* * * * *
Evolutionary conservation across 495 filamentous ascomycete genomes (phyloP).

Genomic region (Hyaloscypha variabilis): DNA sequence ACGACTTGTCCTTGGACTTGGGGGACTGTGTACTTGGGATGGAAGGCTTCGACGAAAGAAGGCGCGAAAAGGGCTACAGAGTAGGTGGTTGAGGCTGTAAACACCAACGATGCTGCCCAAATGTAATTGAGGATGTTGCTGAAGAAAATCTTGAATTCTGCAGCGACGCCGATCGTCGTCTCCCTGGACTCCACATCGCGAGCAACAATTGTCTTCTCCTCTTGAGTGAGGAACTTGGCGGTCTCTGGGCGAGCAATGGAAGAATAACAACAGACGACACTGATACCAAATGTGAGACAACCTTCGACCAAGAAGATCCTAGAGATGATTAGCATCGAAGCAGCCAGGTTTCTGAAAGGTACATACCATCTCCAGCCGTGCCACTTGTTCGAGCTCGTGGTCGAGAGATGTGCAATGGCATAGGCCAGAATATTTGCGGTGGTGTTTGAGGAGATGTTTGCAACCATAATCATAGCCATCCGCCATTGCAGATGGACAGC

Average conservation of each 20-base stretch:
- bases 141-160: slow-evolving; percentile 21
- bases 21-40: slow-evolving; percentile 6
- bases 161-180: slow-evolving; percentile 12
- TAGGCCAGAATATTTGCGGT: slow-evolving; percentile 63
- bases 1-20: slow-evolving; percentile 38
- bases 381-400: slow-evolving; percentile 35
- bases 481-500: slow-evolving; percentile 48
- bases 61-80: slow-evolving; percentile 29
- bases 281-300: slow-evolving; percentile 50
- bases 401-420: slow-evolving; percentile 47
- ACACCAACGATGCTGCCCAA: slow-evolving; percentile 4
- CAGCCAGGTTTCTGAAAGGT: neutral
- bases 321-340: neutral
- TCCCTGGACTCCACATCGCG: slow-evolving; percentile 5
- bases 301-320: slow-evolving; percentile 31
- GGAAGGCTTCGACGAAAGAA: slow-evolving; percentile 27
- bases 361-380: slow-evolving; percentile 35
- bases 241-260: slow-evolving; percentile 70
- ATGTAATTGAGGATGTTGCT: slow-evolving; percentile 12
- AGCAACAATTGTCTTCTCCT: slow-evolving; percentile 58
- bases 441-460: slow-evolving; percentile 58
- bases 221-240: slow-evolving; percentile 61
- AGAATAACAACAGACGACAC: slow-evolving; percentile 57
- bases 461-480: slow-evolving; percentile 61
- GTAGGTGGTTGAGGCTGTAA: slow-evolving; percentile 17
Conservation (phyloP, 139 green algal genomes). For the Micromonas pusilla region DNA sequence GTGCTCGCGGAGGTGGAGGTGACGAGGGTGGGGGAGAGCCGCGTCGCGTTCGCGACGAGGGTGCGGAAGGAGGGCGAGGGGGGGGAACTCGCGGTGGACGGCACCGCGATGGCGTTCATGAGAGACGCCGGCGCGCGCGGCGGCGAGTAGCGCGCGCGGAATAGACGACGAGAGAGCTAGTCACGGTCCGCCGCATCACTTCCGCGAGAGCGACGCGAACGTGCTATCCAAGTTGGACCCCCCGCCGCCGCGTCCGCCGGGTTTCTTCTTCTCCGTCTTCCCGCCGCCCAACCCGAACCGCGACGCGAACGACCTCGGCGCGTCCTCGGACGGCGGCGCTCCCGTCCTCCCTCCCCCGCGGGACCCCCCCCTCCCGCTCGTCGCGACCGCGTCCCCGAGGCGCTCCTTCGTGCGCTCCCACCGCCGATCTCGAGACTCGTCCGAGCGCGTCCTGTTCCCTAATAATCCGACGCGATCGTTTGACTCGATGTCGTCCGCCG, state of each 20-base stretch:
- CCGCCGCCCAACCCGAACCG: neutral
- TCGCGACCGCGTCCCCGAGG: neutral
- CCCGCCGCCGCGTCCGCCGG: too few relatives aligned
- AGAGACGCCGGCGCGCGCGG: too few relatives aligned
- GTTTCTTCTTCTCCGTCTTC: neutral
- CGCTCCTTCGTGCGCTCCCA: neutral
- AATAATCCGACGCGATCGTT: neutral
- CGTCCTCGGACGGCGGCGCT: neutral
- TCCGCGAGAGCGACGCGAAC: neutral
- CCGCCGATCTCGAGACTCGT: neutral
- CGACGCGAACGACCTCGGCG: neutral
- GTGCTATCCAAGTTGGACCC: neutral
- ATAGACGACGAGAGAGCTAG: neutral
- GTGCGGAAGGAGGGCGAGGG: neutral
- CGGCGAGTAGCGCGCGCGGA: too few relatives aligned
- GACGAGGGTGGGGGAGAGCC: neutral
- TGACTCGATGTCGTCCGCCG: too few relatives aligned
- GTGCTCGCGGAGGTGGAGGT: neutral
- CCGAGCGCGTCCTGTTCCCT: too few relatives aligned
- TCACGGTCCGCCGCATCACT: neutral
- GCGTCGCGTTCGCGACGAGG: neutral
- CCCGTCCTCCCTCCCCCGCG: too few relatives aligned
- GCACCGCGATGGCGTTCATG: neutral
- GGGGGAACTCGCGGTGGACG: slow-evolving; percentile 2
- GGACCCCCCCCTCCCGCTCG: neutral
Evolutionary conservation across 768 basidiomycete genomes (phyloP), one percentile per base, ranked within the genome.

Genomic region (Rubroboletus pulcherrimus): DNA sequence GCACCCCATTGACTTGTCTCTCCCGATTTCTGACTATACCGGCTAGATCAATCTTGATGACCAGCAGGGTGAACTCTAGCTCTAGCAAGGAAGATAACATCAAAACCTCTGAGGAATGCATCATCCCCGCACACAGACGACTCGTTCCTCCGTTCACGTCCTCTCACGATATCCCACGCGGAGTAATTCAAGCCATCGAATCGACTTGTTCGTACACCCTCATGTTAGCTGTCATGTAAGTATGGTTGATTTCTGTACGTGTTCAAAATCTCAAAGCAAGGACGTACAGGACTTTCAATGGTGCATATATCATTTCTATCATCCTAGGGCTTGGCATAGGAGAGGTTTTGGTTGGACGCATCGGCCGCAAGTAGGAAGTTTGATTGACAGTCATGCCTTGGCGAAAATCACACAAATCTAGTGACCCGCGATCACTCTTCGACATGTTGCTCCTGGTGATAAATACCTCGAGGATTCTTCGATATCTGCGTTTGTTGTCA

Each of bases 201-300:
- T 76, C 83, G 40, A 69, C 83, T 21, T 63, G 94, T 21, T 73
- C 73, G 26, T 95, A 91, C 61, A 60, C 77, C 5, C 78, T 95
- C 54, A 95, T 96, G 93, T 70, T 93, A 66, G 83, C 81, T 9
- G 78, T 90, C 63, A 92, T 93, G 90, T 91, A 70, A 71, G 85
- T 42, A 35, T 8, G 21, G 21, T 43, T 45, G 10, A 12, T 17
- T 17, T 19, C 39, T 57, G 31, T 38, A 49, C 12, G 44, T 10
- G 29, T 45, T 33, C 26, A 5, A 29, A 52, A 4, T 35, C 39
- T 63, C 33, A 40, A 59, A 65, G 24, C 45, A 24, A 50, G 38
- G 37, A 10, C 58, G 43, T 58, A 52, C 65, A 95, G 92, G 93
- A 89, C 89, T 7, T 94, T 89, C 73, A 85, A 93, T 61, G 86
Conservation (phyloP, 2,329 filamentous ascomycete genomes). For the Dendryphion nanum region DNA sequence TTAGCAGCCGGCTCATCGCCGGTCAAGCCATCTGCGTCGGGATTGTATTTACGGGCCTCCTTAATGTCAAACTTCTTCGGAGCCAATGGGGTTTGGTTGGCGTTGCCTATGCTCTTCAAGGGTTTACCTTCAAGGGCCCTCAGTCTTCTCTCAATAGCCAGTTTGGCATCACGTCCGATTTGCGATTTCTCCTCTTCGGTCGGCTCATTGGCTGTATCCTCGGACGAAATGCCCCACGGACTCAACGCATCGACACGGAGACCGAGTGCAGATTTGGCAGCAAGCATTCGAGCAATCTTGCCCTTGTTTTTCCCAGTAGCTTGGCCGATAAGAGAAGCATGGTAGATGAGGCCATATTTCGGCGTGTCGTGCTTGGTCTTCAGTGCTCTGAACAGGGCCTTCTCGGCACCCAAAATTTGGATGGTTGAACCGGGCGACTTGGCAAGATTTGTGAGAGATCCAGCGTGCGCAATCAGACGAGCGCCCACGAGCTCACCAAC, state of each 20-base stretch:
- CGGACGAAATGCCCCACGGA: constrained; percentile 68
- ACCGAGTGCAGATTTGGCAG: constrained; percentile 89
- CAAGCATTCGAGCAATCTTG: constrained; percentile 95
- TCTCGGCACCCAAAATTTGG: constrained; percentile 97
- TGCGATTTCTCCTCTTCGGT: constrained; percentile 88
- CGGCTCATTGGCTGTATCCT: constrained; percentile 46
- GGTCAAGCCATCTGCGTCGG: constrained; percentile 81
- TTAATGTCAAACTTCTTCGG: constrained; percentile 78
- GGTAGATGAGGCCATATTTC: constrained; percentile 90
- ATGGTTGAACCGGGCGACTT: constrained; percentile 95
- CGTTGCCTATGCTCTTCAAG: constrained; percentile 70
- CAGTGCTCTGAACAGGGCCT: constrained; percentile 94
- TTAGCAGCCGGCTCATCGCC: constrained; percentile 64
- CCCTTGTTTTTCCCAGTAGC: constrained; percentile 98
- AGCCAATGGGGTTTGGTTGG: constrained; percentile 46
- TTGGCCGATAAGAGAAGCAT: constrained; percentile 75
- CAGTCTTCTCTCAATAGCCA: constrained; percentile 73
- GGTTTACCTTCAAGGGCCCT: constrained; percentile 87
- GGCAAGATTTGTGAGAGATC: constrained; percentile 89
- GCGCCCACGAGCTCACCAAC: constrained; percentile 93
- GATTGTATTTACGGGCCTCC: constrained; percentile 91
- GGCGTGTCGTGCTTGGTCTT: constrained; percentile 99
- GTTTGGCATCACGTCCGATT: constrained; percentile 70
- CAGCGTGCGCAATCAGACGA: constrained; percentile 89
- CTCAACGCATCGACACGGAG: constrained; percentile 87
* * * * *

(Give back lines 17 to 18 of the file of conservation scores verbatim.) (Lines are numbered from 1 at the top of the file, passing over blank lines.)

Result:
- TCCCTGGACTCCACATCGCG: slow-evolving; percentile 5
- bases 301-320: slow-evolving; percentile 31